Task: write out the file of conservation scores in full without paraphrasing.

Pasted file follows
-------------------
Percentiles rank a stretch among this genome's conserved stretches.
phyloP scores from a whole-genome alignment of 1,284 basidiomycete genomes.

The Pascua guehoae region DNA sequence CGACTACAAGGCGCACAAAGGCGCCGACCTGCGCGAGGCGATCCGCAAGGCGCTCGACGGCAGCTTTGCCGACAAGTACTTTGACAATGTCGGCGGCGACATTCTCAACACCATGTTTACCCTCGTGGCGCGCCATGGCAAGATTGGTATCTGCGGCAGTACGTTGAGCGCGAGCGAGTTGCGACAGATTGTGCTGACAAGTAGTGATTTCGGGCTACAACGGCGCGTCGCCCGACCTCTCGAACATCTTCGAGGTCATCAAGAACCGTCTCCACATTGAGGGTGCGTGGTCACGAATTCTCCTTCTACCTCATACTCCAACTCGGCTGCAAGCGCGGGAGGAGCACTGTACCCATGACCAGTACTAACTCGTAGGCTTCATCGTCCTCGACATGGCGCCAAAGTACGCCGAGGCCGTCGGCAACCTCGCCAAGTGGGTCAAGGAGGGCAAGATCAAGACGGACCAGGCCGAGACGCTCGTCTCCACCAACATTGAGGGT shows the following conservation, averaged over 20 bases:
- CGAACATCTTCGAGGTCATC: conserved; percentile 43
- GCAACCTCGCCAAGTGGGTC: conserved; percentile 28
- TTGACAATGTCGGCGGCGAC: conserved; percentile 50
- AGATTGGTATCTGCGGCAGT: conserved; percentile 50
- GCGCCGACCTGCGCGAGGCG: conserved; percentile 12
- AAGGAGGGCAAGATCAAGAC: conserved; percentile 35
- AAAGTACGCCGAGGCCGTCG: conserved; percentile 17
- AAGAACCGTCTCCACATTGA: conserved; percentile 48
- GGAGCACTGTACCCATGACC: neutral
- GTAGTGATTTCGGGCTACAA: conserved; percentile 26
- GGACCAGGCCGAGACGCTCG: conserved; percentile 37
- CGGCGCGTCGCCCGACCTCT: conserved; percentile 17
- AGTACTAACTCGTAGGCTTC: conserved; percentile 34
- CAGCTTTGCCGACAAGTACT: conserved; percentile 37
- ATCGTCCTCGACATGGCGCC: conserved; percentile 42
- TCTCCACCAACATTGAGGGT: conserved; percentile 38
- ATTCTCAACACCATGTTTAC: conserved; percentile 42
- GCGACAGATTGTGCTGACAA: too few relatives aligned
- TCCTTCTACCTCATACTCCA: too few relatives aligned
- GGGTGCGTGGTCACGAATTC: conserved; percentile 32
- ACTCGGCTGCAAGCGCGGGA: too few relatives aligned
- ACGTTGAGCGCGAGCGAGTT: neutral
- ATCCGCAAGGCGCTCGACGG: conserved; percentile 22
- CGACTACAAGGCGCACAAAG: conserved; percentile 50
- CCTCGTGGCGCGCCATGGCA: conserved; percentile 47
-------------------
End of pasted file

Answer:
Percentiles rank a stretch among this genome's conserved stretches.
phyloP scores from a whole-genome alignment of 1,284 basidiomycete genomes.

The Pascua guehoae region DNA sequence CGACTACAAGGCGCACAAAGGCGCCGACCTGCGCGAGGCGATCCGCAAGGCGCTCGACGGCAGCTTTGCCGACAAGTACTTTGACAATGTCGGCGGCGACATTCTCAACACCATGTTTACCCTCGTGGCGCGCCATGGCAAGATTGGTATCTGCGGCAGTACGTTGAGCGCGAGCGAGTTGCGACAGATTGTGCTGACAAGTAGTGATTTCGGGCTACAACGGCGCGTCGCCCGACCTCTCGAACATCTTCGAGGTCATCAAGAACCGTCTCCACATTGAGGGTGCGTGGTCACGAATTCTCCTTCTACCTCATACTCCAACTCGGCTGCAAGCGCGGGAGGAGCACTGTACCCATGACCAGTACTAACTCGTAGGCTTCATCGTCCTCGACATGGCGCCAAAGTACGCCGAGGCCGTCGGCAACCTCGCCAAGTGGGTCAAGGAGGGCAAGATCAAGACGGACCAGGCCGAGACGCTCGTCTCCACCAACATTGAGGGT shows the following conservation, averaged over 20 bases:
- CGAACATCTTCGAGGTCATC: conserved; percentile 43
- GCAACCTCGCCAAGTGGGTC: conserved; percentile 28
- TTGACAATGTCGGCGGCGAC: conserved; percentile 50
- AGATTGGTATCTGCGGCAGT: conserved; percentile 50
- GCGCCGACCTGCGCGAGGCG: conserved; percentile 12
- AAGGAGGGCAAGATCAAGAC: conserved; percentile 35
- AAAGTACGCCGAGGCCGTCG: conserved; percentile 17
- AAGAACCGTCTCCACATTGA: conserved; percentile 48
- GGAGCACTGTACCCATGACC: neutral
- GTAGTGATTTCGGGCTACAA: conserved; percentile 26
- GGACCAGGCCGAGACGCTCG: conserved; percentile 37
- CGGCGCGTCGCCCGACCTCT: conserved; percentile 17
- AGTACTAACTCGTAGGCTTC: conserved; percentile 34
- CAGCTTTGCCGACAAGTACT: conserved; percentile 37
- ATCGTCCTCGACATGGCGCC: conserved; percentile 42
- TCTCCACCAACATTGAGGGT: conserved; percentile 38
- ATTCTCAACACCATGTTTAC: conserved; percentile 42
- GCGACAGATTGTGCTGACAA: too few relatives aligned
- TCCTTCTACCTCATACTCCA: too few relatives aligned
- GGGTGCGTGGTCACGAATTC: conserved; percentile 32
- ACTCGGCTGCAAGCGCGGGA: too few relatives aligned
- ACGTTGAGCGCGAGCGAGTT: neutral
- ATCCGCAAGGCGCTCGACGG: conserved; percentile 22
- CGACTACAAGGCGCACAAAG: conserved; percentile 50
- CCTCGTGGCGCGCCATGGCA: conserved; percentile 47